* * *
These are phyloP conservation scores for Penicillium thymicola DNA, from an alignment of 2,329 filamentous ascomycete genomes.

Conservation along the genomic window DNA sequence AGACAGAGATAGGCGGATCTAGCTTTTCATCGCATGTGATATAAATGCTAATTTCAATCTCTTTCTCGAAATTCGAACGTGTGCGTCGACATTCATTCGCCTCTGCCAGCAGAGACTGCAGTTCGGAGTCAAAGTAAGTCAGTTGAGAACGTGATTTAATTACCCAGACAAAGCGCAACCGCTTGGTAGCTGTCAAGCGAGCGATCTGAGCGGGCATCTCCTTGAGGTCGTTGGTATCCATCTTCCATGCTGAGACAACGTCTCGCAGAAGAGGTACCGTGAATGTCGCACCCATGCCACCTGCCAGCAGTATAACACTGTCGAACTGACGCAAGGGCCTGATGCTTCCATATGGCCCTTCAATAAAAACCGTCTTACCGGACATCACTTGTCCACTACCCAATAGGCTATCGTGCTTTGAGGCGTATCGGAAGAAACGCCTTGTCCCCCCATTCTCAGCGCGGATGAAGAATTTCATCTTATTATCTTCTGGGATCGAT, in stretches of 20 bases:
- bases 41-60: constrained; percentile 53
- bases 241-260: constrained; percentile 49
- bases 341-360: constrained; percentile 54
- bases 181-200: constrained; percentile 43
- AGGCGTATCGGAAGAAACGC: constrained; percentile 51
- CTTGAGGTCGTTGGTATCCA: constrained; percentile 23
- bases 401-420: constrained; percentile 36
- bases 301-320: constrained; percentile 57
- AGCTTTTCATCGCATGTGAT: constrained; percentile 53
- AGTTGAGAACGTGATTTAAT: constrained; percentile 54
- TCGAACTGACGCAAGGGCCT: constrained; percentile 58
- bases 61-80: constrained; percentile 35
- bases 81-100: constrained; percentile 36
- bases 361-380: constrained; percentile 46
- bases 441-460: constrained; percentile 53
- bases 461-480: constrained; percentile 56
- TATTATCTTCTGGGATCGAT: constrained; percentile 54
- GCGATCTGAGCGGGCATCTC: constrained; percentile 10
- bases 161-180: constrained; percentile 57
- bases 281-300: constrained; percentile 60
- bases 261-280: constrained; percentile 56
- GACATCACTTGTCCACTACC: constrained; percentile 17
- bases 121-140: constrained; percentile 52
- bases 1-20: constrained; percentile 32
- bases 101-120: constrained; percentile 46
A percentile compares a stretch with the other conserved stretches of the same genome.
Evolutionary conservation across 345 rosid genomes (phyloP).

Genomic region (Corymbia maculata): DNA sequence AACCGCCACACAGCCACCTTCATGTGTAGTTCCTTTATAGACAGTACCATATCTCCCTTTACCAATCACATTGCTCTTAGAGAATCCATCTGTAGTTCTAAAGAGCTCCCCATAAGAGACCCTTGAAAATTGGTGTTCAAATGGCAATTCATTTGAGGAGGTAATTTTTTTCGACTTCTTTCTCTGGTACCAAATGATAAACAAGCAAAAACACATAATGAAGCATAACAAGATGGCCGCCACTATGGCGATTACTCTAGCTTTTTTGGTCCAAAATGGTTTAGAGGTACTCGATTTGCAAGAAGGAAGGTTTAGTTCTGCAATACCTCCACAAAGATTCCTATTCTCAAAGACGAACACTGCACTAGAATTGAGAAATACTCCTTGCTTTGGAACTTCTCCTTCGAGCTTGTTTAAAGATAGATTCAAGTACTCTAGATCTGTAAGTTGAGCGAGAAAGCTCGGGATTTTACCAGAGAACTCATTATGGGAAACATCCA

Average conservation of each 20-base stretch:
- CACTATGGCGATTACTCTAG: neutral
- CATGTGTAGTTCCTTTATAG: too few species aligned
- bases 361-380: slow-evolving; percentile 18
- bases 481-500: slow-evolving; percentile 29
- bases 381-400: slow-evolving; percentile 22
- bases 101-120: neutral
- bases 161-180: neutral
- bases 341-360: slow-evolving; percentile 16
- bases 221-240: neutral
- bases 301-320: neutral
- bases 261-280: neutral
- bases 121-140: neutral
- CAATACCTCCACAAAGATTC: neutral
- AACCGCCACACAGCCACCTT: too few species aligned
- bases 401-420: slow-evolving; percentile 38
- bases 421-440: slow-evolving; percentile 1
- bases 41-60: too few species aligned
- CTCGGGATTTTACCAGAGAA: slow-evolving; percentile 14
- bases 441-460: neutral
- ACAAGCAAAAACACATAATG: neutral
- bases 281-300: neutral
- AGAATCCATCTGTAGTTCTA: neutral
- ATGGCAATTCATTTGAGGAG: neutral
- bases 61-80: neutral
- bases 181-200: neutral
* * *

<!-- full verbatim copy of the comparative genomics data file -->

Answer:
These are phyloP conservation scores for Penicillium thymicola DNA, from an alignment of 2,329 filamentous ascomycete genomes.

Conservation along the genomic window DNA sequence AGACAGAGATAGGCGGATCTAGCTTTTCATCGCATGTGATATAAATGCTAATTTCAATCTCTTTCTCGAAATTCGAACGTGTGCGTCGACATTCATTCGCCTCTGCCAGCAGAGACTGCAGTTCGGAGTCAAAGTAAGTCAGTTGAGAACGTGATTTAATTACCCAGACAAAGCGCAACCGCTTGGTAGCTGTCAAGCGAGCGATCTGAGCGGGCATCTCCTTGAGGTCGTTGGTATCCATCTTCCATGCTGAGACAACGTCTCGCAGAAGAGGTACCGTGAATGTCGCACCCATGCCACCTGCCAGCAGTATAACACTGTCGAACTGACGCAAGGGCCTGATGCTTCCATATGGCCCTTCAATAAAAACCGTCTTACCGGACATCACTTGTCCACTACCCAATAGGCTATCGTGCTTTGAGGCGTATCGGAAGAAACGCCTTGTCCCCCCATTCTCAGCGCGGATGAAGAATTTCATCTTATTATCTTCTGGGATCGAT, in stretches of 20 bases:
- bases 41-60: constrained; percentile 53
- bases 241-260: constrained; percentile 49
- bases 341-360: constrained; percentile 54
- bases 181-200: constrained; percentile 43
- AGGCGTATCGGAAGAAACGC: constrained; percentile 51
- CTTGAGGTCGTTGGTATCCA: constrained; percentile 23
- bases 401-420: constrained; percentile 36
- bases 301-320: constrained; percentile 57
- AGCTTTTCATCGCATGTGAT: constrained; percentile 53
- AGTTGAGAACGTGATTTAAT: constrained; percentile 54
- TCGAACTGACGCAAGGGCCT: constrained; percentile 58
- bases 61-80: constrained; percentile 35
- bases 81-100: constrained; percentile 36
- bases 361-380: constrained; percentile 46
- bases 441-460: constrained; percentile 53
- bases 461-480: constrained; percentile 56
- TATTATCTTCTGGGATCGAT: constrained; percentile 54
- GCGATCTGAGCGGGCATCTC: constrained; percentile 10
- bases 161-180: constrained; percentile 57
- bases 281-300: constrained; percentile 60
- bases 261-280: constrained; percentile 56
- GACATCACTTGTCCACTACC: constrained; percentile 17
- bases 121-140: constrained; percentile 52
- bases 1-20: constrained; percentile 32
- bases 101-120: constrained; percentile 46
A percentile compares a stretch with the other conserved stretches of the same genome.
Evolutionary conservation across 345 rosid genomes (phyloP).

Genomic region (Corymbia maculata): DNA sequence AACCGCCACACAGCCACCTTCATGTGTAGTTCCTTTATAGACAGTACCATATCTCCCTTTACCAATCACATTGCTCTTAGAGAATCCATCTGTAGTTCTAAAGAGCTCCCCATAAGAGACCCTTGAAAATTGGTGTTCAAATGGCAATTCATTTGAGGAGGTAATTTTTTTCGACTTCTTTCTCTGGTACCAAATGATAAACAAGCAAAAACACATAATGAAGCATAACAAGATGGCCGCCACTATGGCGATTACTCTAGCTTTTTTGGTCCAAAATGGTTTAGAGGTACTCGATTTGCAAGAAGGAAGGTTTAGTTCTGCAATACCTCCACAAAGATTCCTATTCTCAAAGACGAACACTGCACTAGAATTGAGAAATACTCCTTGCTTTGGAACTTCTCCTTCGAGCTTGTTTAAAGATAGATTCAAGTACTCTAGATCTGTAAGTTGAGCGAGAAAGCTCGGGATTTTACCAGAGAACTCATTATGGGAAACATCCA

Average conservation of each 20-base stretch:
- CACTATGGCGATTACTCTAG: neutral
- CATGTGTAGTTCCTTTATAG: too few species aligned
- bases 361-380: slow-evolving; percentile 18
- bases 481-500: slow-evolving; percentile 29
- bases 381-400: slow-evolving; percentile 22
- bases 101-120: neutral
- bases 161-180: neutral
- bases 341-360: slow-evolving; percentile 16
- bases 221-240: neutral
- bases 301-320: neutral
- bases 261-280: neutral
- bases 121-140: neutral
- CAATACCTCCACAAAGATTC: neutral
- AACCGCCACACAGCCACCTT: too few species aligned
- bases 401-420: slow-evolving; percentile 38
- bases 421-440: slow-evolving; percentile 1
- bases 41-60: too few species aligned
- CTCGGGATTTTACCAGAGAA: slow-evolving; percentile 14
- bases 441-460: neutral
- ACAAGCAAAAACACATAATG: neutral
- bases 281-300: neutral
- AGAATCCATCTGTAGTTCTA: neutral
- ATGGCAATTCATTTGAGGAG: neutral
- bases 61-80: neutral
- bases 181-200: neutral